We explain employee rights when it comes to coronavirus and sick pay.
Salman Haqqi, personal finance expert at money.co.uk, said: "Normal sick leave and rights to pay should apply if you contract coronavirus (COVID-19), but checking in with your employer now is a good idea to understand your company's sickness policy.
"If you have or do contract the virus, you need to let your bosses know as soon as possible that you are not able to work. However, if you are not actually sick, but have been told by a medical expert to self-isolate, unfortunately there is no legal right to pay but you should check your company's policy for clarity.
"If you are quarantined abroad and not allowed to travel, most employers will treat it as sick leave and follow their usual sick pay rules or agree for the time to be taken as holiday.
"Employers are also being encouraged to make allowances if their company absence and sickness rules require proof from the employee. If an employee cannot get a sick note because they've been told to self-isolate for 14 days, allowances should be made.
"If an employee isn't sick but is told by their boss not to come to work as a preventative measure, they will likely get their usual pay. But always ask for formal written permission, should you need it.
"Employees are entitled to time off if a dependent, such as a child or elderly parent, is sick and needs their help. If your dependent needs to be isolated or your children's school has closed and you have to arrange childcare, the same rules apply.
"There is, however, no statutory right to pay for this time off, but many employers will offer pay depending on the contract or workplace policy. The amount of time off an employee takes to look after someone must be reasonable for the situation.
"As the situation with coronavirus is constantly evolving, as best practice, employers should regularly update their workforce with advice from Public Health England, as well as any changes or impact this advice has to internal sickness policies."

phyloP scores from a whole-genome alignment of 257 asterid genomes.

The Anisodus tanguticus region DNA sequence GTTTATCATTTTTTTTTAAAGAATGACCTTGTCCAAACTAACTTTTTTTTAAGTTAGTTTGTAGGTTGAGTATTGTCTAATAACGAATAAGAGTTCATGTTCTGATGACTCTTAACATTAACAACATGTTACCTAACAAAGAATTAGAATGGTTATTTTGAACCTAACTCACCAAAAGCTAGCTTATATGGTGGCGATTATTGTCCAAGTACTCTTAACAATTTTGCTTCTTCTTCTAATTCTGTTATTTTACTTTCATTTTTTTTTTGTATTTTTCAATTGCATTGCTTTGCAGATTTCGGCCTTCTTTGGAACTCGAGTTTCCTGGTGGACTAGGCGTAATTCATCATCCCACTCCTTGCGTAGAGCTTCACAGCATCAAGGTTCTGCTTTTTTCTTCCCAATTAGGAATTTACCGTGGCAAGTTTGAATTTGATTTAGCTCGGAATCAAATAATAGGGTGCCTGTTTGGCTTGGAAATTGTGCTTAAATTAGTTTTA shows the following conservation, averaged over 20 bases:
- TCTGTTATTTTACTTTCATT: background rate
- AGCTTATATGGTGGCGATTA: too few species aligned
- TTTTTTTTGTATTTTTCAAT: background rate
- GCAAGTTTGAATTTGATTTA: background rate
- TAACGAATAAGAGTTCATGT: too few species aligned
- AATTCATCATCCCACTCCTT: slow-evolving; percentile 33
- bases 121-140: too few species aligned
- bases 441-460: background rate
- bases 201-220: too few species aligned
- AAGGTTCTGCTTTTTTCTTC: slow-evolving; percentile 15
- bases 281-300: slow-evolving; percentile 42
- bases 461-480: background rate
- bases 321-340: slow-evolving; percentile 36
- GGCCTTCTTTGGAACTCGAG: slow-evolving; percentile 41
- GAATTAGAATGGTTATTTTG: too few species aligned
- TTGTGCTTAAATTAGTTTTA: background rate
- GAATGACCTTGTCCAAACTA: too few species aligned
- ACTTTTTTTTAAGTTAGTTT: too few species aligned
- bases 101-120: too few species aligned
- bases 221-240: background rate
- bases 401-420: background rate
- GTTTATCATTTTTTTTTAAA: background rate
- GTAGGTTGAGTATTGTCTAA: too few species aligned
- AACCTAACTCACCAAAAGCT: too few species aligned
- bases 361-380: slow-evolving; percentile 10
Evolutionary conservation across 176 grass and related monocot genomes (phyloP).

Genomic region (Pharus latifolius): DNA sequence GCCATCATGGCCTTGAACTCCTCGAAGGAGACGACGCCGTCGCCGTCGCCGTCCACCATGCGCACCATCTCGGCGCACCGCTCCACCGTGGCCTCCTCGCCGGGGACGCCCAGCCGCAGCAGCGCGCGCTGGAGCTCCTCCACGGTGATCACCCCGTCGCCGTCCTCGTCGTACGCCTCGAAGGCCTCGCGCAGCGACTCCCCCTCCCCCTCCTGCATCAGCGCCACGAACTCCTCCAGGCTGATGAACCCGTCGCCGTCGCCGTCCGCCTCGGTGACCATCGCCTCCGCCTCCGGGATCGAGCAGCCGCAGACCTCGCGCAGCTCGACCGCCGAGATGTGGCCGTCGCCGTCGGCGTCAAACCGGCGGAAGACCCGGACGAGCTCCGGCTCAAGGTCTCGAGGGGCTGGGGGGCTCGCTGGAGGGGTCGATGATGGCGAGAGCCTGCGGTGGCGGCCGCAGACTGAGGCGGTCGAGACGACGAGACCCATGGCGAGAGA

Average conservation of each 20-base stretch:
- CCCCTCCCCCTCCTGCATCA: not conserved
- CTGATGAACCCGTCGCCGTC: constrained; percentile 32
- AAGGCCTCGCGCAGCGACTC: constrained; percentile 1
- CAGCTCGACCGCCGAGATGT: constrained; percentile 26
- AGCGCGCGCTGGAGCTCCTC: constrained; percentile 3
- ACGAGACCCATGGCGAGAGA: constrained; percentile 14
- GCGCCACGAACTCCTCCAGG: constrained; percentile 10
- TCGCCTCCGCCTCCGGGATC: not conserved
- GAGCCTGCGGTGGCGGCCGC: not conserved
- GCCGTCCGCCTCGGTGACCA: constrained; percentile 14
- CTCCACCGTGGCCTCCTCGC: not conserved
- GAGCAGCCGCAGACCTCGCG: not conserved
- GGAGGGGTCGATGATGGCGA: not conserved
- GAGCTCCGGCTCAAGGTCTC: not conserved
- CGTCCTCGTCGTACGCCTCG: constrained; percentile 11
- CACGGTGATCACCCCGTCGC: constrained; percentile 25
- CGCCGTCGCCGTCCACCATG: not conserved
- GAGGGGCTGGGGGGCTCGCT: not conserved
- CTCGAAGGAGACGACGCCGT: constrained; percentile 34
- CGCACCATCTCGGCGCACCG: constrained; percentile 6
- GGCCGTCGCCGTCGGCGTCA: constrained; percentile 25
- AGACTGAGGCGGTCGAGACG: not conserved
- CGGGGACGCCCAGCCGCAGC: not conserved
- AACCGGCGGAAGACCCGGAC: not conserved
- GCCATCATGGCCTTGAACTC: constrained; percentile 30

Latest advice on certifying absence from work from Public Health England: By law, medical evidence is not required for the first 7 days of sickness. After 7 days, it is for the employer to determine what evidence they require, if any, from the employee. This does not need to be fit note (Med 3 form) issued by a GP or other doctor.
The employee will be advised to isolate themselves and not to work in contact with other people by NHS 111 or PHE if they are a carrier of, or have been in contact with, an infectious or contagious disease, such as COVID-19.
We strongly suggest that employers use their discretion around the need for medical evidence for a period of absence where an employee is advised to self-isolate due to suspected COVID-19, in accordance with the public health advice being issued by the government.
Comment issued on 3 March 2020 - information correct at time of publication
Salman Haqqi spent 10 years as a journalist reporting in several countries around the world. Salman left the world of journalism and moved to the UK to pursue a passion for personal finance and a desire to help people make informed financial decisions.Read Salman Haqqi's articles and guides
Salman is our personal finance editor with over 10 years’ experience as a journalist. He has previously written for Finder and regularly provides his expert view on financial and consumer spending issues for local and national press.